Re: international pitch nomenclature


Subject: Re: international pitch nomenclature
From: Richard Zvonar (zvonar@zvonar.com)
Date: Fri Jul 23 2004 - 19:01:58 EDT


At 6:12 PM -0400 7/23/04, VivianAR@aol.com wrote:

>Geez!
>
>Why don't you just call the pitch Middle C?

That doesn't fit too well in a numerical object inside a Max patch.

This nomenclature argument is partly just a bunch of foolishness that
some of us engage in just out of cussedness, but it also has its
practical side. Over the years and across the globe there have been
many systems for note naming. Some people think that the "cleanest"
and most logical is a system that combines a pitch class and an
octave number. This works pretty well from a human point of view, but
from a "machine" point of view plain numbers make sense. That's why
MIDI notes are designated by numbers over a range of 128 values from
0 to 127 (decimal), from 00 to 7F (hexadecimal), or from 0000000 to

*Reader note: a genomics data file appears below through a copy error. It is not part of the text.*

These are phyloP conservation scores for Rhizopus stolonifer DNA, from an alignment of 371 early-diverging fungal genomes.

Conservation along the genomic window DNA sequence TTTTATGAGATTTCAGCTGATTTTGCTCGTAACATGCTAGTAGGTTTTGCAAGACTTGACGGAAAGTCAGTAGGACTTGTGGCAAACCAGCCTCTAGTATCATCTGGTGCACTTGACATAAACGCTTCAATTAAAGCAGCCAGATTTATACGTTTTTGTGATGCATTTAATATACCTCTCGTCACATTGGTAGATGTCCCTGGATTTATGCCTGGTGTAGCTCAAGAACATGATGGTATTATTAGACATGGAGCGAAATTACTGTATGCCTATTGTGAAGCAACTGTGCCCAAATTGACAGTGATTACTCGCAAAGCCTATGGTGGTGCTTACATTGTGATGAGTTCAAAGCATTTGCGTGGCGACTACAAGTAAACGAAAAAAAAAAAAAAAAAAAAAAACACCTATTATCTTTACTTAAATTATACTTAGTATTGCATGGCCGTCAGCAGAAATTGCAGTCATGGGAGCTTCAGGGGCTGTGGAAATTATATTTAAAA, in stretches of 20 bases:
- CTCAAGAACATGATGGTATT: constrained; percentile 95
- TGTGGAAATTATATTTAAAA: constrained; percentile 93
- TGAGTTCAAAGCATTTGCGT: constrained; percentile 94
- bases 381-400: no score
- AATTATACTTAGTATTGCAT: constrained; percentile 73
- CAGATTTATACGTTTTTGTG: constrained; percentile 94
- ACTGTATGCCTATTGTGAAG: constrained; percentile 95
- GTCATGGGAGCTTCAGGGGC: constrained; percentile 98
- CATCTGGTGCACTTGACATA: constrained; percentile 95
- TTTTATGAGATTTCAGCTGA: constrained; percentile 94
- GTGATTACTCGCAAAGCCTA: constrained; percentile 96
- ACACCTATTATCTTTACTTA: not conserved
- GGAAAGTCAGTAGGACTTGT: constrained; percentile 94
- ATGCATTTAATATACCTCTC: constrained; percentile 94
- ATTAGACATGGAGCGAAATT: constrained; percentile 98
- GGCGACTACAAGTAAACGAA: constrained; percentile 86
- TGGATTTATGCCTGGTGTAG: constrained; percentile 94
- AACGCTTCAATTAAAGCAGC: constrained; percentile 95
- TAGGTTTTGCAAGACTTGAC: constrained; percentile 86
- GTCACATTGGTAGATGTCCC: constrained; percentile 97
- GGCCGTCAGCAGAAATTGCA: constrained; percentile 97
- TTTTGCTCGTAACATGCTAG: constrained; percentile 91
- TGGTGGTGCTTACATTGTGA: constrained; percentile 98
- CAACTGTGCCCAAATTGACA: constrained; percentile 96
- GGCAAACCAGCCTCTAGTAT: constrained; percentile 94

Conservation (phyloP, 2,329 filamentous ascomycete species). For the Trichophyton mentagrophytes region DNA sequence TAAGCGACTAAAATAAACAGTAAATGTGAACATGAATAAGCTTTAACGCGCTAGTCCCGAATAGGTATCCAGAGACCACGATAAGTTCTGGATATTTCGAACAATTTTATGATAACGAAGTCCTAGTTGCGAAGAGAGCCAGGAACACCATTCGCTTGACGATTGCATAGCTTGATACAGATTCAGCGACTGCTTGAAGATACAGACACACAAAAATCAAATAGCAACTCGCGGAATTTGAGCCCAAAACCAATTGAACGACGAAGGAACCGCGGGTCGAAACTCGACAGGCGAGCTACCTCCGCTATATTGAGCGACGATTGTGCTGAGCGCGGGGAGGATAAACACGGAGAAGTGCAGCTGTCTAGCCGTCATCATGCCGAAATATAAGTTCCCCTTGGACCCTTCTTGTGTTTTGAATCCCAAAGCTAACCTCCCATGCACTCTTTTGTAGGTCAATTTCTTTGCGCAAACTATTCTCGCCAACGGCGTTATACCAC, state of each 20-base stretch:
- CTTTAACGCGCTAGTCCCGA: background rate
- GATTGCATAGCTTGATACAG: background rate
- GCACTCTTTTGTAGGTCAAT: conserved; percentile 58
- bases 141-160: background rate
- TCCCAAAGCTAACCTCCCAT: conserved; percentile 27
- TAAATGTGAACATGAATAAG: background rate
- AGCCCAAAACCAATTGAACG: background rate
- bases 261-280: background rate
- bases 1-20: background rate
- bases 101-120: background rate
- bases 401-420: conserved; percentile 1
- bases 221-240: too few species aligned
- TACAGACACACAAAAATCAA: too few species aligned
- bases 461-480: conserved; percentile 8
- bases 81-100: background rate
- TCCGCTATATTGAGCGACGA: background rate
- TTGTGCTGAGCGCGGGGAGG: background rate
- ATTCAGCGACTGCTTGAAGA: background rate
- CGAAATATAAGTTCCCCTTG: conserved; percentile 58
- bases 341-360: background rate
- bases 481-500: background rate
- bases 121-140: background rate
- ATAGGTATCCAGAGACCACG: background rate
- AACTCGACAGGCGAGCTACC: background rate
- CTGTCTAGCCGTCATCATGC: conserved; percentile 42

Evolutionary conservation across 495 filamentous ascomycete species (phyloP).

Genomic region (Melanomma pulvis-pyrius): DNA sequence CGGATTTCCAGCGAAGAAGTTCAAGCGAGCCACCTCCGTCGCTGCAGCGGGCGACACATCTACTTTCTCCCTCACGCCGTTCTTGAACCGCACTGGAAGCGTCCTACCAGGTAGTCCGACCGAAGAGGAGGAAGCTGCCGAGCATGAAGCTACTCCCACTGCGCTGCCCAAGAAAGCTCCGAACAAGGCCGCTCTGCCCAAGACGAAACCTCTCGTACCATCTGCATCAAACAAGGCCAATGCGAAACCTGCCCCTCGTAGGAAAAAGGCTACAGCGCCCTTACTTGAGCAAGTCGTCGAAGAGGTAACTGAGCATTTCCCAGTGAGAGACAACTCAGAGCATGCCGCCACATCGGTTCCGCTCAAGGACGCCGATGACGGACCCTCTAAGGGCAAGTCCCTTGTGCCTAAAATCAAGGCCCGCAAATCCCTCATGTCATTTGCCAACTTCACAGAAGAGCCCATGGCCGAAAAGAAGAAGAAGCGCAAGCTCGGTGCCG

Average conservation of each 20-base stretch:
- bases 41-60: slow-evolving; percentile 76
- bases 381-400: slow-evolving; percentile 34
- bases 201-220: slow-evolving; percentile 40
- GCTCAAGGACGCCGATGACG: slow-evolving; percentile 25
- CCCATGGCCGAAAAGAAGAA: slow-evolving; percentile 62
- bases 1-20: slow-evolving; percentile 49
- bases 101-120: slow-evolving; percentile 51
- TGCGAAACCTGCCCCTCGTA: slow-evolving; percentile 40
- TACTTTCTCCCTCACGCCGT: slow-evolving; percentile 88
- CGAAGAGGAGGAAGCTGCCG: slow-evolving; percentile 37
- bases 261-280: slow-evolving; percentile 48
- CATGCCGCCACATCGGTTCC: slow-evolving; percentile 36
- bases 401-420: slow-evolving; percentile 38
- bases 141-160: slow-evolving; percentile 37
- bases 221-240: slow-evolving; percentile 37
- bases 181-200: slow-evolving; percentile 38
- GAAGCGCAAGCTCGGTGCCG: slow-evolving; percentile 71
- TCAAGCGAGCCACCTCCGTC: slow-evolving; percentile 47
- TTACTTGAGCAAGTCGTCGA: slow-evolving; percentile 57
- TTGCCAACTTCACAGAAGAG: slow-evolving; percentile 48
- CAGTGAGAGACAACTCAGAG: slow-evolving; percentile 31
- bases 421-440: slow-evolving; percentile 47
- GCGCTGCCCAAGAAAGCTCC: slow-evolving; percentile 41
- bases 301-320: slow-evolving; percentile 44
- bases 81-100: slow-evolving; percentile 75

1111111 (binary). Middle C is either 60 or 3C or 0111100. Quick:
What's an F# an octave and a half above Middle C?

So we really DO need that pitch class/octave system. The only problem
is where to start? Do you use the lowest pitch you can hear? Or the
lowest key on a piano keyboard? And is the lowest octave "0" or "1"?
The American Standards Institute chose in 1960 to start with A0 as
the bottom key of the piano keyboard, which puts Middle C at C4. When
Yamaha decided to start naming the notes with C1 as the lowest note
on a five-octave MIDI keyboard, that made a certain amount of sense
for people who have a hard time with the concept of counting from "0"
but it flew in the face of existing practice.

I suppose one's preference might depend on one's age and on whether
one learned music theory and acoustics before or after MIDI was
introduced.

-- 

______________________________________________________________ Richard Zvonar, PhD (818) 788-2202 http://www.zvonar.com http://RZCybernetics.com



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